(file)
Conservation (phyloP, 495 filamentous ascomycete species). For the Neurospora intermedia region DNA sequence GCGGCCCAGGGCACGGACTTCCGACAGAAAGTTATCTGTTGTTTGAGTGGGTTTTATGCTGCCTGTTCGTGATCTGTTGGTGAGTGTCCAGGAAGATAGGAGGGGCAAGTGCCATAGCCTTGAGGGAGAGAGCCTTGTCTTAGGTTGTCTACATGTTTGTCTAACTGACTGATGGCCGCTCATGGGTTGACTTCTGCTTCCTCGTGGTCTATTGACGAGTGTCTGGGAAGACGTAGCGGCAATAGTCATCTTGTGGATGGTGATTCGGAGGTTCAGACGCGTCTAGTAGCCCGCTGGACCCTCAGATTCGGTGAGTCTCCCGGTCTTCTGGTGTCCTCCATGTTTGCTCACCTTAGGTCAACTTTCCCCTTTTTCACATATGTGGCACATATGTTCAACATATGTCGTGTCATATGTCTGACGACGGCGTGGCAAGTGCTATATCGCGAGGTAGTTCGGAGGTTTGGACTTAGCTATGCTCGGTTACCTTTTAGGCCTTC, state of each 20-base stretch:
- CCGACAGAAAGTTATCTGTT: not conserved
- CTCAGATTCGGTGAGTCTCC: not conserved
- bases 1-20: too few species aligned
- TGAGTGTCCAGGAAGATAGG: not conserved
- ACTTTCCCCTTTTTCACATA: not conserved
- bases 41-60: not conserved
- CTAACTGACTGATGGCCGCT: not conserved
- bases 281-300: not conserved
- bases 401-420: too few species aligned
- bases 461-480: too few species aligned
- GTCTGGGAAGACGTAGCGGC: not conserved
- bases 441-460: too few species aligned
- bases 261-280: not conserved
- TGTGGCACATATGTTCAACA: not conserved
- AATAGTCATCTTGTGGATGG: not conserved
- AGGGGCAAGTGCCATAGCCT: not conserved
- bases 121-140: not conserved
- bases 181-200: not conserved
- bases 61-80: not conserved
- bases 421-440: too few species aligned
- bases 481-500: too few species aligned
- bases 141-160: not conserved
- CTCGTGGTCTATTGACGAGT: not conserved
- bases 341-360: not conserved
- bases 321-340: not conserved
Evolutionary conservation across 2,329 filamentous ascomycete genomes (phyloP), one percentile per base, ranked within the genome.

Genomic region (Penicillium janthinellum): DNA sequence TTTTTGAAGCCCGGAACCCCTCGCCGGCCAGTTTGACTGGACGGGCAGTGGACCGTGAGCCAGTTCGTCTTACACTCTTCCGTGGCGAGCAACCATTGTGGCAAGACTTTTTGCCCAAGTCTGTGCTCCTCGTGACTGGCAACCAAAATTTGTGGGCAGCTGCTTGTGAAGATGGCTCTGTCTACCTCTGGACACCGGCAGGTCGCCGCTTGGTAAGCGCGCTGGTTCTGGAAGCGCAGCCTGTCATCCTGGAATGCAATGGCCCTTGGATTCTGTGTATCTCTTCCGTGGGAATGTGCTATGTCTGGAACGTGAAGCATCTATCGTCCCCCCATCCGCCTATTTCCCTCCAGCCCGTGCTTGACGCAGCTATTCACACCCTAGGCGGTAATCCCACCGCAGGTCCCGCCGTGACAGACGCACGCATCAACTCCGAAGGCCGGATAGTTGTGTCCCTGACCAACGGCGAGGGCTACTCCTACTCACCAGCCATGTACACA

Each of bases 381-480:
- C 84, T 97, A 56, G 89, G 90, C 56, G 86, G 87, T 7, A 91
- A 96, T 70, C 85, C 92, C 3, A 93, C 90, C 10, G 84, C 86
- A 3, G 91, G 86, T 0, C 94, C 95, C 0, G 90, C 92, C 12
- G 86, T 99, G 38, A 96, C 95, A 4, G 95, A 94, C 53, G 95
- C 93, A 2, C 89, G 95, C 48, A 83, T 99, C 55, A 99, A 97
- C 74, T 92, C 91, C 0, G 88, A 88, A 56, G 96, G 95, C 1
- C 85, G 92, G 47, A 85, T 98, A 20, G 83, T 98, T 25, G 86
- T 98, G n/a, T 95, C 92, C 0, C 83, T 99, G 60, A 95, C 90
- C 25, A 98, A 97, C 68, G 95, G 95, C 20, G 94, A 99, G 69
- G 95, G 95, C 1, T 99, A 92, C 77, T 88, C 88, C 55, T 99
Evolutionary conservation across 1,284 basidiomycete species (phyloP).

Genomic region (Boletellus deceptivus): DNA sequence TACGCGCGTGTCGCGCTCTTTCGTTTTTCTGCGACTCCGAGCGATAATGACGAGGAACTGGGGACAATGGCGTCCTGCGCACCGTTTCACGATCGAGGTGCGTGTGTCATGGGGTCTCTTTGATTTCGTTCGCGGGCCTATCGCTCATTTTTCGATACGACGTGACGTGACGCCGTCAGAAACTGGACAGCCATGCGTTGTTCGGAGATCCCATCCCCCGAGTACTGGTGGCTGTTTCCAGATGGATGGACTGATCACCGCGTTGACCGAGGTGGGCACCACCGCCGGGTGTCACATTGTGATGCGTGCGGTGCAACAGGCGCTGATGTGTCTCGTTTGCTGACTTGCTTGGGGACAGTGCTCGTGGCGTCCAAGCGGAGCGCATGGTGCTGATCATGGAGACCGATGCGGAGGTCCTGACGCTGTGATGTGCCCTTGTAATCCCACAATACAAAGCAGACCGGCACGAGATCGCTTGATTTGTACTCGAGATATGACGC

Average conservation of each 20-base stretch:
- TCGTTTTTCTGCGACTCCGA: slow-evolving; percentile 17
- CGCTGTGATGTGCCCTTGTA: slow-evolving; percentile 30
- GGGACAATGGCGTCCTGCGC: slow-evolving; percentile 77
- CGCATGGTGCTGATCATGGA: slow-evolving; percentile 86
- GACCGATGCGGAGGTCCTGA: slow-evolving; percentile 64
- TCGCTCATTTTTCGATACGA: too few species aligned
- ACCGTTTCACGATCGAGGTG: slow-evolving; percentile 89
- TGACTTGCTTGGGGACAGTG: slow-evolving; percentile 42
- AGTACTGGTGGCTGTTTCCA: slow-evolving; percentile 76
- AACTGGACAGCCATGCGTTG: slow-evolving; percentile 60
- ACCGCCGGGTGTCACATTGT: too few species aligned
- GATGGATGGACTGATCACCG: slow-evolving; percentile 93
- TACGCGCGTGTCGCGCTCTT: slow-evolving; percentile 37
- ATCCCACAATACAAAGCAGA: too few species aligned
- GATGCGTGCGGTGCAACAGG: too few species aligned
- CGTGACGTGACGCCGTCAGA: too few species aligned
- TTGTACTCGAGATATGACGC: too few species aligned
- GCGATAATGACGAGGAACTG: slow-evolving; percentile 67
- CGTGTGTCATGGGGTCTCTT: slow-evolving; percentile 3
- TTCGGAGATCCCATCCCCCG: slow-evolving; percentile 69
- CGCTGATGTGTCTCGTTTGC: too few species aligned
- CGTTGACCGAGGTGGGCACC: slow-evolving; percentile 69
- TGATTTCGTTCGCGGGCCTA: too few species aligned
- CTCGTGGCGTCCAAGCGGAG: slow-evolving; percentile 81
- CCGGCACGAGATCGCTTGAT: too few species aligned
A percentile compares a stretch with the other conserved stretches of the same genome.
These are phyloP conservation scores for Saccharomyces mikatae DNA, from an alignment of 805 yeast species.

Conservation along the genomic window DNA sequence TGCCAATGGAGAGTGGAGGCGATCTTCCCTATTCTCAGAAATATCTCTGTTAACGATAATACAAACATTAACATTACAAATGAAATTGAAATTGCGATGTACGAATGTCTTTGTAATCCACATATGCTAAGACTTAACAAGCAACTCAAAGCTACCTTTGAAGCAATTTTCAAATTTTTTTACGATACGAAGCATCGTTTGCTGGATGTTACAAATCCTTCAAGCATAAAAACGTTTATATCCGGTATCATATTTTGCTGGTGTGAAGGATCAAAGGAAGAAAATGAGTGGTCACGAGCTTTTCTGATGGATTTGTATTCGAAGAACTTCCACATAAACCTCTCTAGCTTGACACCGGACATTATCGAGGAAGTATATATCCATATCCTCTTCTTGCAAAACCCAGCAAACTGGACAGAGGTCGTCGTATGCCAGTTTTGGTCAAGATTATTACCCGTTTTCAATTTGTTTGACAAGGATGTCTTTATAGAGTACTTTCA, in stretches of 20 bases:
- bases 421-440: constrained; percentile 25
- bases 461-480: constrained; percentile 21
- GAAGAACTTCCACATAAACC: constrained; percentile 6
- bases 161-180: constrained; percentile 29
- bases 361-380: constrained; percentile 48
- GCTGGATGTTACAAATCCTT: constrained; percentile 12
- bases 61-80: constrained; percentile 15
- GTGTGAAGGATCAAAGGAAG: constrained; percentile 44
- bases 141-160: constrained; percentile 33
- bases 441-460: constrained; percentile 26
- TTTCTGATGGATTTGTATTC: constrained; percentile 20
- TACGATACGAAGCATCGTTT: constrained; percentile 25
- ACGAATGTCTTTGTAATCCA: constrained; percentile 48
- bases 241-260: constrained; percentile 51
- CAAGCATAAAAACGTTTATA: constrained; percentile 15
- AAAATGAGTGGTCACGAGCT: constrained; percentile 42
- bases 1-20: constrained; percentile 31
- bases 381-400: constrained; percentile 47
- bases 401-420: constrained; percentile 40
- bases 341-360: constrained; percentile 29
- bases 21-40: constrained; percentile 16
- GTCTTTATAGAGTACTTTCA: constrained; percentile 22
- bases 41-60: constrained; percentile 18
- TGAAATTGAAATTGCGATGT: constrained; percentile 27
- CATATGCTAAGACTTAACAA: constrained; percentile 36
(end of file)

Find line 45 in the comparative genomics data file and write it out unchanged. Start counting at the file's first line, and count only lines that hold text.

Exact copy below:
- GGGACAATGGCGTCCTGCGC: slow-evolving; percentile 77